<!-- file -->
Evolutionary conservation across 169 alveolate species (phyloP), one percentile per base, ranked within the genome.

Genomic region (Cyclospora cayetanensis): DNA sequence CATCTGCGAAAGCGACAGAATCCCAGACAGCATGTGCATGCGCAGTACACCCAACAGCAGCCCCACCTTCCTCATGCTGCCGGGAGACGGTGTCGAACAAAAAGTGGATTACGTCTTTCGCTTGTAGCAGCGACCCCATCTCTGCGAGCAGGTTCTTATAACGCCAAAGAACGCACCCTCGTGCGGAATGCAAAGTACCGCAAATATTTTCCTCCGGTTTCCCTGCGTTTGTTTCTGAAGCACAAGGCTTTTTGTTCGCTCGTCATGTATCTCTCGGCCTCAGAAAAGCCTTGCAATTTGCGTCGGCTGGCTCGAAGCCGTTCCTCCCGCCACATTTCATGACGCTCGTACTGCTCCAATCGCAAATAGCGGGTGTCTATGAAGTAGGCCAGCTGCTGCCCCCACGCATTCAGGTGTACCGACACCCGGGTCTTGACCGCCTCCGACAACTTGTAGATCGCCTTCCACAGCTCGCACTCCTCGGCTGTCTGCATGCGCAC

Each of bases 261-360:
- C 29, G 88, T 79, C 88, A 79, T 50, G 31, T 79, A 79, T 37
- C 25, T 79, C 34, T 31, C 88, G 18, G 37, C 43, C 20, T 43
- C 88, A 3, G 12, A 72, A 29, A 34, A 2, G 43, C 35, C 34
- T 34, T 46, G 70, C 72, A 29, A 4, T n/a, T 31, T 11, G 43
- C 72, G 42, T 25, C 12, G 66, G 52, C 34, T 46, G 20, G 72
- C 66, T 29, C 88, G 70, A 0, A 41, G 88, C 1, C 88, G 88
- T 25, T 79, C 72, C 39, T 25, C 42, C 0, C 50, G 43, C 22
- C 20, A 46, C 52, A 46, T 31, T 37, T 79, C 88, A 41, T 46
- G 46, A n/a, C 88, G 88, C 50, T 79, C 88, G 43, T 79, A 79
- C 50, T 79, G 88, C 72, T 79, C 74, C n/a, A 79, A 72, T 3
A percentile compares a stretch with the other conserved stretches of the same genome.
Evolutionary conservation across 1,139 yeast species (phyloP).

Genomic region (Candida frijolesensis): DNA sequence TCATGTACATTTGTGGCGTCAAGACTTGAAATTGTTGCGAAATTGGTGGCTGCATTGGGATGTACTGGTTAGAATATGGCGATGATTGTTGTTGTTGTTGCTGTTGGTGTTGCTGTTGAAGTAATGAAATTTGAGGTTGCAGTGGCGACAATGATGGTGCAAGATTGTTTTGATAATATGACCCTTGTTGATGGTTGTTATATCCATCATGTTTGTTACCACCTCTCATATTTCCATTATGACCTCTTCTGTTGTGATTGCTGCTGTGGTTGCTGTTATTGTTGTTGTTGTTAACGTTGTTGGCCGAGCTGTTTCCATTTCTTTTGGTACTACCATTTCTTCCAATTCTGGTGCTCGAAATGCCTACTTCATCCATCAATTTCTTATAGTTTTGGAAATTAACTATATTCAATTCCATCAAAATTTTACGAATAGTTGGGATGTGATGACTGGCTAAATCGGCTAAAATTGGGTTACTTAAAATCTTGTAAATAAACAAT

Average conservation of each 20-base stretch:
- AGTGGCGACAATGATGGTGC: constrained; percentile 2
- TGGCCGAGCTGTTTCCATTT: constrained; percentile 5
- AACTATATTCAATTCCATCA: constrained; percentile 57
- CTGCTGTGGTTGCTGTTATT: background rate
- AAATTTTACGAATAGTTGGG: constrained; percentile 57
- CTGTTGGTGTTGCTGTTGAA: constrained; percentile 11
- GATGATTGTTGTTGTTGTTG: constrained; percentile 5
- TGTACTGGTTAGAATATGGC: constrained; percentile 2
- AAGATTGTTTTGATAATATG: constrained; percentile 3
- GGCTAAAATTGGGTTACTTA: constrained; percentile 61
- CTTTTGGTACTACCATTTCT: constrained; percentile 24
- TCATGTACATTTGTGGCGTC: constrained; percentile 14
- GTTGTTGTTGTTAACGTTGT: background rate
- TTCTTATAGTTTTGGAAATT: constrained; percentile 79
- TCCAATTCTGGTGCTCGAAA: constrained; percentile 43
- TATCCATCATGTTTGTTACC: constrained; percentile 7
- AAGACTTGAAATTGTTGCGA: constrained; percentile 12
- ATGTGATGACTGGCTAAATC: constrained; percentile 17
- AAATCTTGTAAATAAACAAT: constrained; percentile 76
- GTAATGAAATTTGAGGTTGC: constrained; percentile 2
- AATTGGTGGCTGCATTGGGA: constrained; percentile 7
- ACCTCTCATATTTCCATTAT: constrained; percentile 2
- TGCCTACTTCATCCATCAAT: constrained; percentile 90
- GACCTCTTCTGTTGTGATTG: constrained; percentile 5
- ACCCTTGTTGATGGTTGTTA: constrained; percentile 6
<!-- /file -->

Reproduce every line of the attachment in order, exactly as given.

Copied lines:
Evolutionary conservation across 169 alveolate species (phyloP), one percentile per base, ranked within the genome.

Genomic region (Cyclospora cayetanensis): DNA sequence CATCTGCGAAAGCGACAGAATCCCAGACAGCATGTGCATGCGCAGTACACCCAACAGCAGCCCCACCTTCCTCATGCTGCCGGGAGACGGTGTCGAACAAAAAGTGGATTACGTCTTTCGCTTGTAGCAGCGACCCCATCTCTGCGAGCAGGTTCTTATAACGCCAAAGAACGCACCCTCGTGCGGAATGCAAAGTACCGCAAATATTTTCCTCCGGTTTCCCTGCGTTTGTTTCTGAAGCACAAGGCTTTTTGTTCGCTCGTCATGTATCTCTCGGCCTCAGAAAAGCCTTGCAATTTGCGTCGGCTGGCTCGAAGCCGTTCCTCCCGCCACATTTCATGACGCTCGTACTGCTCCAATCGCAAATAGCGGGTGTCTATGAAGTAGGCCAGCTGCTGCCCCCACGCATTCAGGTGTACCGACACCCGGGTCTTGACCGCCTCCGACAACTTGTAGATCGCCTTCCACAGCTCGCACTCCTCGGCTGTCTGCATGCGCAC

Each of bases 261-360:
- C 29, G 88, T 79, C 88, A 79, T 50, G 31, T 79, A 79, T 37
- C 25, T 79, C 34, T 31, C 88, G 18, G 37, C 43, C 20, T 43
- C 88, A 3, G 12, A 72, A 29, A 34, A 2, G 43, C 35, C 34
- T 34, T 46, G 70, C 72, A 29, A 4, T n/a, T 31, T 11, G 43
- C 72, G 42, T 25, C 12, G 66, G 52, C 34, T 46, G 20, G 72
- C 66, T 29, C 88, G 70, A 0, A 41, G 88, C 1, C 88, G 88
- T 25, T 79, C 72, C 39, T 25, C 42, C 0, C 50, G 43, C 22
- C 20, A 46, C 52, A 46, T 31, T 37, T 79, C 88, A 41, T 46
- G 46, A n/a, C 88, G 88, C 50, T 79, C 88, G 43, T 79, A 79
- C 50, T 79, G 88, C 72, T 79, C 74, C n/a, A 79, A 72, T 3
A percentile compares a stretch with the other conserved stretches of the same genome.
Evolutionary conservation across 1,139 yeast species (phyloP).

Genomic region (Candida frijolesensis): DNA sequence TCATGTACATTTGTGGCGTCAAGACTTGAAATTGTTGCGAAATTGGTGGCTGCATTGGGATGTACTGGTTAGAATATGGCGATGATTGTTGTTGTTGTTGCTGTTGGTGTTGCTGTTGAAGTAATGAAATTTGAGGTTGCAGTGGCGACAATGATGGTGCAAGATTGTTTTGATAATATGACCCTTGTTGATGGTTGTTATATCCATCATGTTTGTTACCACCTCTCATATTTCCATTATGACCTCTTCTGTTGTGATTGCTGCTGTGGTTGCTGTTATTGTTGTTGTTGTTAACGTTGTTGGCCGAGCTGTTTCCATTTCTTTTGGTACTACCATTTCTTCCAATTCTGGTGCTCGAAATGCCTACTTCATCCATCAATTTCTTATAGTTTTGGAAATTAACTATATTCAATTCCATCAAAATTTTACGAATAGTTGGGATGTGATGACTGGCTAAATCGGCTAAAATTGGGTTACTTAAAATCTTGTAAATAAACAAT

Average conservation of each 20-base stretch:
- AGTGGCGACAATGATGGTGC: constrained; percentile 2
- TGGCCGAGCTGTTTCCATTT: constrained; percentile 5
- AACTATATTCAATTCCATCA: constrained; percentile 57
- CTGCTGTGGTTGCTGTTATT: background rate
- AAATTTTACGAATAGTTGGG: constrained; percentile 57
- CTGTTGGTGTTGCTGTTGAA: constrained; percentile 11
- GATGATTGTTGTTGTTGTTG: constrained; percentile 5
- TGTACTGGTTAGAATATGGC: constrained; percentile 2
- AAGATTGTTTTGATAATATG: constrained; percentile 3
- GGCTAAAATTGGGTTACTTA: constrained; percentile 61
- CTTTTGGTACTACCATTTCT: constrained; percentile 24
- TCATGTACATTTGTGGCGTC: constrained; percentile 14
- GTTGTTGTTGTTAACGTTGT: background rate
- TTCTTATAGTTTTGGAAATT: constrained; percentile 79
- TCCAATTCTGGTGCTCGAAA: constrained; percentile 43
- TATCCATCATGTTTGTTACC: constrained; percentile 7
- AAGACTTGAAATTGTTGCGA: constrained; percentile 12
- ATGTGATGACTGGCTAAATC: constrained; percentile 17
- AAATCTTGTAAATAAACAAT: constrained; percentile 76
- GTAATGAAATTTGAGGTTGC: constrained; percentile 2
- AATTGGTGGCTGCATTGGGA: constrained; percentile 7
- ACCTCTCATATTTCCATTAT: constrained; percentile 2
- TGCCTACTTCATCCATCAAT: constrained; percentile 90
- GACCTCTTCTGTTGTGATTG: constrained; percentile 5
- ACCCTTGTTGATGGTTGTTA: constrained; percentile 6